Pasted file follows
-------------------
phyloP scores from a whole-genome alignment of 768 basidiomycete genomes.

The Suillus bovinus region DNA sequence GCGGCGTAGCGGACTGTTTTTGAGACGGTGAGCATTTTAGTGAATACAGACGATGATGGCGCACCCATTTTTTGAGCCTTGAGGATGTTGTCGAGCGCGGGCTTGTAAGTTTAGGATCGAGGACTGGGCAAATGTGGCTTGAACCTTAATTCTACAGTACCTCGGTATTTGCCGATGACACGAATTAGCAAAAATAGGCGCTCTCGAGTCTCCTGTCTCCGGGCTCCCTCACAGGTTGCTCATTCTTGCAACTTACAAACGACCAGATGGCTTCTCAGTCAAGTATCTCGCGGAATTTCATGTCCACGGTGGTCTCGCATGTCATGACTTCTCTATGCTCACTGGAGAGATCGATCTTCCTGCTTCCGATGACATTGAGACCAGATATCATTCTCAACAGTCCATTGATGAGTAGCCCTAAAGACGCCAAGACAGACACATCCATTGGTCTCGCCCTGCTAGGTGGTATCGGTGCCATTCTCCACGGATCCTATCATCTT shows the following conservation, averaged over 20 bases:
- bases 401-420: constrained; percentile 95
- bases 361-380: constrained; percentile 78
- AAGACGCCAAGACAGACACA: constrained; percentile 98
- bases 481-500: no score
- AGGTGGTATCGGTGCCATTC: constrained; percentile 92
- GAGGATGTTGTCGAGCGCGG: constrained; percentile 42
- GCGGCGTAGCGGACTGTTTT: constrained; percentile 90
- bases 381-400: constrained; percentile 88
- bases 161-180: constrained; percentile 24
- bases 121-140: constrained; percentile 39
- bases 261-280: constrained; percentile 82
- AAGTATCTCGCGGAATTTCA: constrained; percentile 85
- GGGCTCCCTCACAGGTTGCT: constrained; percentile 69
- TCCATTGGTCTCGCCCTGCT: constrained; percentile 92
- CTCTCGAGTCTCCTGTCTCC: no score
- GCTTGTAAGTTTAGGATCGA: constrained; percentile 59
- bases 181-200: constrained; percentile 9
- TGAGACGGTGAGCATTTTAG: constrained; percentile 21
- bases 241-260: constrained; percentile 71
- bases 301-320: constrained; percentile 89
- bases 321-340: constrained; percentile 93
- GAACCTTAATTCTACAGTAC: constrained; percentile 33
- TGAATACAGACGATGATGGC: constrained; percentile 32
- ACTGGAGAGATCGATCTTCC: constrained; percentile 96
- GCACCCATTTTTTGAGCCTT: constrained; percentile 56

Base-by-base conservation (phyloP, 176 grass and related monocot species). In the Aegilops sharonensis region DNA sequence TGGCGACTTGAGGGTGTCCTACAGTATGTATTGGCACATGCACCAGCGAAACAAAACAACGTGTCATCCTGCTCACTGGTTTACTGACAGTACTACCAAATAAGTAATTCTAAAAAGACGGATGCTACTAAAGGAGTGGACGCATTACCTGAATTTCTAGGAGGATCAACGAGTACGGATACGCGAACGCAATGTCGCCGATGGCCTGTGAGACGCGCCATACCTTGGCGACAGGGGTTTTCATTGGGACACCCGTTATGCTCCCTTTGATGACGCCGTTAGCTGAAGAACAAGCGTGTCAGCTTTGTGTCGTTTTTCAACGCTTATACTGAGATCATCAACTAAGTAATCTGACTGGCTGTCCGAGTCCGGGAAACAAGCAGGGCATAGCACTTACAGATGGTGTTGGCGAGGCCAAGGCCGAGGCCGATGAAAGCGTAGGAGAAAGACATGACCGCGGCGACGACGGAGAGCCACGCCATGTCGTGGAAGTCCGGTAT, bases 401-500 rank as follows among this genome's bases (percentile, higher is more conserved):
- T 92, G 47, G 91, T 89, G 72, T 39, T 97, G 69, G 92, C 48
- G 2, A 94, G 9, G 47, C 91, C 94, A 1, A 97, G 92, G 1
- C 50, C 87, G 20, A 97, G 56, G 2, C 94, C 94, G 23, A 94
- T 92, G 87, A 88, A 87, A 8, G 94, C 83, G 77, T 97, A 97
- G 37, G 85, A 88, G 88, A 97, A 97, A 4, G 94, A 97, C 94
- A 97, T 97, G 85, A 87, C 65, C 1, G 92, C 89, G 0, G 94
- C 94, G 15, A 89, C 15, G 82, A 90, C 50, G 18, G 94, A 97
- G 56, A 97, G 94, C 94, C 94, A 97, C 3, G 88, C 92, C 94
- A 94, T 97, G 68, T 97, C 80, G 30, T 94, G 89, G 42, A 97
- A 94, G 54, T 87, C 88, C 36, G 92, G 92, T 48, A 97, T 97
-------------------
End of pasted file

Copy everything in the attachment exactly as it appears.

phyloP scores from a whole-genome alignment of 768 basidiomycete genomes.

The Suillus bovinus region DNA sequence GCGGCGTAGCGGACTGTTTTTGAGACGGTGAGCATTTTAGTGAATACAGACGATGATGGCGCACCCATTTTTTGAGCCTTGAGGATGTTGTCGAGCGCGGGCTTGTAAGTTTAGGATCGAGGACTGGGCAAATGTGGCTTGAACCTTAATTCTACAGTACCTCGGTATTTGCCGATGACACGAATTAGCAAAAATAGGCGCTCTCGAGTCTCCTGTCTCCGGGCTCCCTCACAGGTTGCTCATTCTTGCAACTTACAAACGACCAGATGGCTTCTCAGTCAAGTATCTCGCGGAATTTCATGTCCACGGTGGTCTCGCATGTCATGACTTCTCTATGCTCACTGGAGAGATCGATCTTCCTGCTTCCGATGACATTGAGACCAGATATCATTCTCAACAGTCCATTGATGAGTAGCCCTAAAGACGCCAAGACAGACACATCCATTGGTCTCGCCCTGCTAGGTGGTATCGGTGCCATTCTCCACGGATCCTATCATCTT shows the following conservation, averaged over 20 bases:
- bases 401-420: constrained; percentile 95
- bases 361-380: constrained; percentile 78
- AAGACGCCAAGACAGACACA: constrained; percentile 98
- bases 481-500: no score
- AGGTGGTATCGGTGCCATTC: constrained; percentile 92
- GAGGATGTTGTCGAGCGCGG: constrained; percentile 42
- GCGGCGTAGCGGACTGTTTT: constrained; percentile 90
- bases 381-400: constrained; percentile 88
- bases 161-180: constrained; percentile 24
- bases 121-140: constrained; percentile 39
- bases 261-280: constrained; percentile 82
- AAGTATCTCGCGGAATTTCA: constrained; percentile 85
- GGGCTCCCTCACAGGTTGCT: constrained; percentile 69
- TCCATTGGTCTCGCCCTGCT: constrained; percentile 92
- CTCTCGAGTCTCCTGTCTCC: no score
- GCTTGTAAGTTTAGGATCGA: constrained; percentile 59
- bases 181-200: constrained; percentile 9
- TGAGACGGTGAGCATTTTAG: constrained; percentile 21
- bases 241-260: constrained; percentile 71
- bases 301-320: constrained; percentile 89
- bases 321-340: constrained; percentile 93
- GAACCTTAATTCTACAGTAC: constrained; percentile 33
- TGAATACAGACGATGATGGC: constrained; percentile 32
- ACTGGAGAGATCGATCTTCC: constrained; percentile 96
- GCACCCATTTTTTGAGCCTT: constrained; percentile 56

Base-by-base conservation (phyloP, 176 grass and related monocot species). In the Aegilops sharonensis region DNA sequence TGGCGACTTGAGGGTGTCCTACAGTATGTATTGGCACATGCACCAGCGAAACAAAACAACGTGTCATCCTGCTCACTGGTTTACTGACAGTACTACCAAATAAGTAATTCTAAAAAGACGGATGCTACTAAAGGAGTGGACGCATTACCTGAATTTCTAGGAGGATCAACGAGTACGGATACGCGAACGCAATGTCGCCGATGGCCTGTGAGACGCGCCATACCTTGGCGACAGGGGTTTTCATTGGGACACCCGTTATGCTCCCTTTGATGACGCCGTTAGCTGAAGAACAAGCGTGTCAGCTTTGTGTCGTTTTTCAACGCTTATACTGAGATCATCAACTAAGTAATCTGACTGGCTGTCCGAGTCCGGGAAACAAGCAGGGCATAGCACTTACAGATGGTGTTGGCGAGGCCAAGGCCGAGGCCGATGAAAGCGTAGGAGAAAGACATGACCGCGGCGACGACGGAGAGCCACGCCATGTCGTGGAAGTCCGGTAT, bases 401-500 rank as follows among this genome's bases (percentile, higher is more conserved):
- T 92, G 47, G 91, T 89, G 72, T 39, T 97, G 69, G 92, C 48
- G 2, A 94, G 9, G 47, C 91, C 94, A 1, A 97, G 92, G 1
- C 50, C 87, G 20, A 97, G 56, G 2, C 94, C 94, G 23, A 94
- T 92, G 87, A 88, A 87, A 8, G 94, C 83, G 77, T 97, A 97
- G 37, G 85, A 88, G 88, A 97, A 97, A 4, G 94, A 97, C 94
- A 97, T 97, G 85, A 87, C 65, C 1, G 92, C 89, G 0, G 94
- C 94, G 15, A 89, C 15, G 82, A 90, C 50, G 18, G 94, A 97
- G 56, A 97, G 94, C 94, C 94, A 97, C 3, G 88, C 92, C 94
- A 94, T 97, G 68, T 97, C 80, G 30, T 94, G 89, G 42, A 97
- A 94, G 54, T 87, C 88, C 36, G 92, G 92, T 48, A 97, T 97